Reflections On a “Super Fight” – Mayweather’s a Bad Matchup For Alvarez, Not The Other Way Around

It was a big shocker late last night when Floyd Mayweather Jr. announced he was going to take on newcomer Saul “Canelo” Alvarez this September. Floyd had previously stated he only wanted to fight Alvarez at 147 and Alvarez stated that 154 lbs. was as low as he could go. It was posturing, of course, as now Floyd is coming off a dismantling of Robert Guerrero and Alvarez with his own win over Austin Trout. It’s a matchup made in pay per view heaven, as well, with Alvarez being the fresh-faced Mexican fighter with a burgeoning fan base and Floyd being the most bankable fighter in combat sports right now.

It’s something that Floyd can “underperform” at the box office in that regard and still clear over a million buys, from what sources have said, and Alvarez makes the most sense in that regard as well.

Showtime should be looking at 1.5 million buys (at a minimum) based on Floyd’s established audience, and the perception of what Alvarez should bring to the table, in what should be the biggest fight of 2013. People are already discussing that this could break Mayweather’s record against De La Hoya, as well, and between the hyperbole and the bare minimum Floyd brings to the table we’re looking at a reality of a massive, massive success. How big will be a good indicator of Alvarez’s true stardom at this point; he has yet to be the main point of a PPV but has drawn enough numbers on Showtime that we think he can add something substantial to the equation.

It was the best possible option for Floyd, of course, as his list of opponents was either a retread he’s beaten before (Juan Manuel Marquez, among others) or the usual fantasy matchup with Manny Pacquiao that fans still clamor for but won’t get. Floyd’s beaten nearly everyone else that matters, as well, and outside of Timothy Bradley there aren’t a whole lot of options for him in the way of new matchups. Floyd may be known for not fighting all that often but of all the guys who’d be suitable matchups for him there aren’t a whole lot of fresh faces. There doesn’t seem to be interest on either party for a Pacquiao fight, either, and Alvarez is seen as potentially the next big boxing superstar.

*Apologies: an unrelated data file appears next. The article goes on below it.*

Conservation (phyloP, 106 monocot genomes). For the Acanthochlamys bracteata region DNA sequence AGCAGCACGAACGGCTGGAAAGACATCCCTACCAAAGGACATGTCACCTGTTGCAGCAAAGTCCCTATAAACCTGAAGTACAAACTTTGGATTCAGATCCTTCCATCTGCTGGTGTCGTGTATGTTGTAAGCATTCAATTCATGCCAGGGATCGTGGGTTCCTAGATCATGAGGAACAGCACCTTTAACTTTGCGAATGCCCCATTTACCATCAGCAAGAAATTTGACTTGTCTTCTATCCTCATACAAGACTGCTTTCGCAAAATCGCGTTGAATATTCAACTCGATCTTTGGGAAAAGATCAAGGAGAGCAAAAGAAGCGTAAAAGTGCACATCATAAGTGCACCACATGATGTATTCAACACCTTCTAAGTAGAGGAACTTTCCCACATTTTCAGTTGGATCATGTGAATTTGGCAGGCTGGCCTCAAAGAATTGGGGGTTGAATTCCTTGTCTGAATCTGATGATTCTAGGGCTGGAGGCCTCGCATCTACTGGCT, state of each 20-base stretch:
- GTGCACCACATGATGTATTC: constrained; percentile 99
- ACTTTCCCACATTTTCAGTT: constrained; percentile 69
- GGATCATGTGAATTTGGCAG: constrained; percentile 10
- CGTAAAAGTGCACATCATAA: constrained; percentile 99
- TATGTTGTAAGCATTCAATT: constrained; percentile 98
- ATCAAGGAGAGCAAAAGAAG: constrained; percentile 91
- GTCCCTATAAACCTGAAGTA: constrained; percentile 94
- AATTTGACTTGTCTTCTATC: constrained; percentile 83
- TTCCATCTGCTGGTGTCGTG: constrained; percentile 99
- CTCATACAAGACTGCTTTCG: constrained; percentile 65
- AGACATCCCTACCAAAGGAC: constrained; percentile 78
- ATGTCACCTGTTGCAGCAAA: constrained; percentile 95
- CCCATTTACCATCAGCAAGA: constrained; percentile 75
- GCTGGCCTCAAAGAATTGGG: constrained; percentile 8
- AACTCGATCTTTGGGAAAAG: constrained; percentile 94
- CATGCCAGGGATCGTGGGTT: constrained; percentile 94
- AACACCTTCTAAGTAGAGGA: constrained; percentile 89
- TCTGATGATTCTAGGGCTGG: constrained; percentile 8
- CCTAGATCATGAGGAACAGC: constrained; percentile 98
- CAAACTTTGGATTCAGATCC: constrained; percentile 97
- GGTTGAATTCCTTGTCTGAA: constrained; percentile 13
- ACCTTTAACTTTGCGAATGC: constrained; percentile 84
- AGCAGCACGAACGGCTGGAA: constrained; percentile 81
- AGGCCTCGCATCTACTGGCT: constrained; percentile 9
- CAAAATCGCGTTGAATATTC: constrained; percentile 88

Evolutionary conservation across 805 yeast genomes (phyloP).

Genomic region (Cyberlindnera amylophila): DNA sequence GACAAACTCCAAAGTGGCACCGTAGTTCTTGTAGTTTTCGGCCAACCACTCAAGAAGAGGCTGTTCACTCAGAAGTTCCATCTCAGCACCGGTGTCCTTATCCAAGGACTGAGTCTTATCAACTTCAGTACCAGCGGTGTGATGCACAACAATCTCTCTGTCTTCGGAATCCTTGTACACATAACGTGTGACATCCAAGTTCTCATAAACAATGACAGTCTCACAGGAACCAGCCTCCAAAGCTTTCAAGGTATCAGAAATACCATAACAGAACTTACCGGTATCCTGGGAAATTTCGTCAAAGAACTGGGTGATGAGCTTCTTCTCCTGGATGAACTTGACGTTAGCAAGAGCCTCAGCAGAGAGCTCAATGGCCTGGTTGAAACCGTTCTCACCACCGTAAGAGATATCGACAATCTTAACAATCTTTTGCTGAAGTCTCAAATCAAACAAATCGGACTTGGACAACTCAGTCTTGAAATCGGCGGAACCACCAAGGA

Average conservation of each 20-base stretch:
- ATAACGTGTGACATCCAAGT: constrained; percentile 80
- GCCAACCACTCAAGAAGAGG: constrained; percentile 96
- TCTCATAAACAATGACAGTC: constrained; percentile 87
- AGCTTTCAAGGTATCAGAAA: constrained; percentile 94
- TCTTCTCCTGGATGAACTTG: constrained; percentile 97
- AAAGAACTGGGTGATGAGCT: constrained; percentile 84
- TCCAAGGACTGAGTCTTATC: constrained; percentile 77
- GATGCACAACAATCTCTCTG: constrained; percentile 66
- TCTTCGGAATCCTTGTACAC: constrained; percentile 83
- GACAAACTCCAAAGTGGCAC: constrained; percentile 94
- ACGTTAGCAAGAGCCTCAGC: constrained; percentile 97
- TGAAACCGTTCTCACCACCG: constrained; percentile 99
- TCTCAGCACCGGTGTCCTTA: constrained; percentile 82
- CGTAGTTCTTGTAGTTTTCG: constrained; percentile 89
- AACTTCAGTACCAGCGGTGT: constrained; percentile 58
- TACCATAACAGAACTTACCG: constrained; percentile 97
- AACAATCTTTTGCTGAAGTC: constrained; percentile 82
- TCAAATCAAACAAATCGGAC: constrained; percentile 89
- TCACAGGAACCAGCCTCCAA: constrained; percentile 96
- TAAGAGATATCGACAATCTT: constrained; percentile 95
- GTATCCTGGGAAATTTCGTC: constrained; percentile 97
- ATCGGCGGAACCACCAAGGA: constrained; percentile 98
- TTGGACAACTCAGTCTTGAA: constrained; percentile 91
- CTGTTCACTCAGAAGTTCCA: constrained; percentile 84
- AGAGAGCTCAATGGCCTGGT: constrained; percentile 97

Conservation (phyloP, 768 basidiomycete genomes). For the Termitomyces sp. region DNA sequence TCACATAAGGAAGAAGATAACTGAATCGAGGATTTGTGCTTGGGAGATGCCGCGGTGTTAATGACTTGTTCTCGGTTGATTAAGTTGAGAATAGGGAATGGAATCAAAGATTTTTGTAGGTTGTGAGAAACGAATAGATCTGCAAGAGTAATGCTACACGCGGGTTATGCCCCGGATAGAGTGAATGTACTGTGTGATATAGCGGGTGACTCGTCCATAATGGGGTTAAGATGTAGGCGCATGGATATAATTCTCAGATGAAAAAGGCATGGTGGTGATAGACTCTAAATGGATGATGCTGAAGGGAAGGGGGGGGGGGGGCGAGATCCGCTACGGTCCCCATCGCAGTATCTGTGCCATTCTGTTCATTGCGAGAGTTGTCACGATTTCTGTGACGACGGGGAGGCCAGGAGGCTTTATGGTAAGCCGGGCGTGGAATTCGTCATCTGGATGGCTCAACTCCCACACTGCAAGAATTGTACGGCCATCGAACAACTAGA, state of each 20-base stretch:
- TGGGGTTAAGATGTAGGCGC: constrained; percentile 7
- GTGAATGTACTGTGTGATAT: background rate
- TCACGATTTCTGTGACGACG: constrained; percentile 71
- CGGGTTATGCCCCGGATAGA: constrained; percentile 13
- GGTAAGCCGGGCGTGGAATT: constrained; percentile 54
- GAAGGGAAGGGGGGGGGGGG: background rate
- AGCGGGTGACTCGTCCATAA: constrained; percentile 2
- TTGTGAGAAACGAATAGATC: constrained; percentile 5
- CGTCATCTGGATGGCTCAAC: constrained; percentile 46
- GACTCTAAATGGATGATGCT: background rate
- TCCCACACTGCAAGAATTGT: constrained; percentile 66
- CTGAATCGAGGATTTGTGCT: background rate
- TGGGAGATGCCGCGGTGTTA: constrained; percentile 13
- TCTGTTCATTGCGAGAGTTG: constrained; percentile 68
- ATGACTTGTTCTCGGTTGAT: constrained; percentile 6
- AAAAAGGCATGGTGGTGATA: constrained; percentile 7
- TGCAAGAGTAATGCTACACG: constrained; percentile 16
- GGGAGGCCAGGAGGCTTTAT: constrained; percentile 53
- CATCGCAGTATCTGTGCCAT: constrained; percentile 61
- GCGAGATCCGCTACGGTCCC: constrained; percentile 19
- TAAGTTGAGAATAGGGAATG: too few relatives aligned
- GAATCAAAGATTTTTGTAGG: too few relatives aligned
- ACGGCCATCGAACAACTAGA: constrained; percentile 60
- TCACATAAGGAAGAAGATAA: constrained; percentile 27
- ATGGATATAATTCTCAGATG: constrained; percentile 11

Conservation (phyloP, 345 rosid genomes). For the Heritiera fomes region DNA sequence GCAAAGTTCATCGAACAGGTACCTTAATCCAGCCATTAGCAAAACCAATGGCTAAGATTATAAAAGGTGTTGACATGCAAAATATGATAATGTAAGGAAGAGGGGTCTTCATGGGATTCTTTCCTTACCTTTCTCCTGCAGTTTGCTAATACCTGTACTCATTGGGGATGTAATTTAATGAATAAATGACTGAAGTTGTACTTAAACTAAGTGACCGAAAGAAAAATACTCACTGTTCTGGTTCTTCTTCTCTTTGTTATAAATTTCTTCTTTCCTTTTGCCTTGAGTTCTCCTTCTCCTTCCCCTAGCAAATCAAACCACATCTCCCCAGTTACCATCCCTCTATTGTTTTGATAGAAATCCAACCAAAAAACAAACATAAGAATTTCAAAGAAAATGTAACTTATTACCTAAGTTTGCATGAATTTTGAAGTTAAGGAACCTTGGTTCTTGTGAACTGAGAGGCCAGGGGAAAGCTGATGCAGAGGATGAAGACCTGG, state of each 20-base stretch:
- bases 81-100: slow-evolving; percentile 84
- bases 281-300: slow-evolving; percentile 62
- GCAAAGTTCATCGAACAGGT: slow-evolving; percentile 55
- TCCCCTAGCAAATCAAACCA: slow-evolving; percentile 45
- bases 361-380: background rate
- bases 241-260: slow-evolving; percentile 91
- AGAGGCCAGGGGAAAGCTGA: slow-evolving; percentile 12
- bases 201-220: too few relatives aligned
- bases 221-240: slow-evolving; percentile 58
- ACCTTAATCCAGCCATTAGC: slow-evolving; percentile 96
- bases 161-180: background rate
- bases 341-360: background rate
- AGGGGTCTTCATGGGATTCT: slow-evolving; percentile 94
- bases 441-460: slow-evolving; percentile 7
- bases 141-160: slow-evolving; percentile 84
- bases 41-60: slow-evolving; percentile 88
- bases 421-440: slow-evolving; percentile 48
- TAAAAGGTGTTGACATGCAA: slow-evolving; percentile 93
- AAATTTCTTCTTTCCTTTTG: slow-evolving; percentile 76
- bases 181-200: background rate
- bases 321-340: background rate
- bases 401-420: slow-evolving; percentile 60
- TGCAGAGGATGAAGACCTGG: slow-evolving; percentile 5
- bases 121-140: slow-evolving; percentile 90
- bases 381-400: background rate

In every way it’s a super fight except one: competitiveness.

Floyd Mayweather is the best boxer on the planet on a pound for pound basis; that we know. It was debatable for a while, of course, up until the moment right after Pacquiao walked into Marquez’s fist and into unconsciousness. At that moment Mayweather moved into that #1 spot and hasn’t relinquished it. Robert Guerrero took a couple rounds from him but in the end Mayweather masterfully fought and defeated him. It’s been that way for a while for Mayweather; his dedication to his craft is still there despite all the TMZ fueled shenanigans that keep him in the news. His abilities have declined, as he’s lost a number of steps, but he’s managed to compensate for it accordingly as well.

Alvarez has slowly been surely been pushed forward, looking like a superstar along the way, but there was a funny thing that happened against Austin Trout: he didn’t look ready. Every fighter has that moment when they arrive, when they may not have the credentials to look like an elite fighter but the eyeball test confirms everything you think. Alvarez didn’t have that simple confirmation that showed he could take on Mayweather and have a good chance at winning.

Trout’s no slouch, of course, but Alvarez didn’t look like he was going to be capable of taking on Mayweather in the next 12 months and win. Alvarez has plenty on his side going into the fight, from a probable 20 lb. in ring advantage to a sizeable fan base to cheer him on, but the one thing he won’t have on his side is a good chance at winning. This is a “money” matchup for Floyd, nothing more.

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